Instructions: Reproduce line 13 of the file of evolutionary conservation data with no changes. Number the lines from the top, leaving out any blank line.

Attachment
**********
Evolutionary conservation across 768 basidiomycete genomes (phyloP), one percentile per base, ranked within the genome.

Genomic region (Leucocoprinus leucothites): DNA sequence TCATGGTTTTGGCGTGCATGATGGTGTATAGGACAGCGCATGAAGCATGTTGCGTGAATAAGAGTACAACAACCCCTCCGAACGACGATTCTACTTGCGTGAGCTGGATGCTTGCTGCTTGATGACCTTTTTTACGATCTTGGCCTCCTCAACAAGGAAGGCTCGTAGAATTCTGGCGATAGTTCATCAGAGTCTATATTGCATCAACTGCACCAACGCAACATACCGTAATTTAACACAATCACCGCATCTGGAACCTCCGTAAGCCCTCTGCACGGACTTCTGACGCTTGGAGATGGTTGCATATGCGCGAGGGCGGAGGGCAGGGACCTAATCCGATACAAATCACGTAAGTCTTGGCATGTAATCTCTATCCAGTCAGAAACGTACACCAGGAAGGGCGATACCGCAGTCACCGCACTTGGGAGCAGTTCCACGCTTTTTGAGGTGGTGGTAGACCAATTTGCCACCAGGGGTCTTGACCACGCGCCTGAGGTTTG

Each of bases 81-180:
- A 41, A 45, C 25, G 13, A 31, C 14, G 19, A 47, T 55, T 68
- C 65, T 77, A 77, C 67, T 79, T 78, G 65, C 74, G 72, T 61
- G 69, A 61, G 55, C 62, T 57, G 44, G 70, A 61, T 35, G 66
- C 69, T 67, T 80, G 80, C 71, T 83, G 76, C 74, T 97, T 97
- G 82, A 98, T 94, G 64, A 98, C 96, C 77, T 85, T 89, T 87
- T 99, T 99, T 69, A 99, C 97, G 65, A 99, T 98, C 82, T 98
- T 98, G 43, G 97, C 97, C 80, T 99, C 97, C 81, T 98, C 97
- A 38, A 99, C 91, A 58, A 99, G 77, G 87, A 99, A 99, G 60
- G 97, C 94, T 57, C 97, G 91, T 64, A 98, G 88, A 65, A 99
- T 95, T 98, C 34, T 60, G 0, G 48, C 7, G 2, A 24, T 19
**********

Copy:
- T 95, T 98, C 34, T 60, G 0, G 48, C 7, G 2, A 24, T 19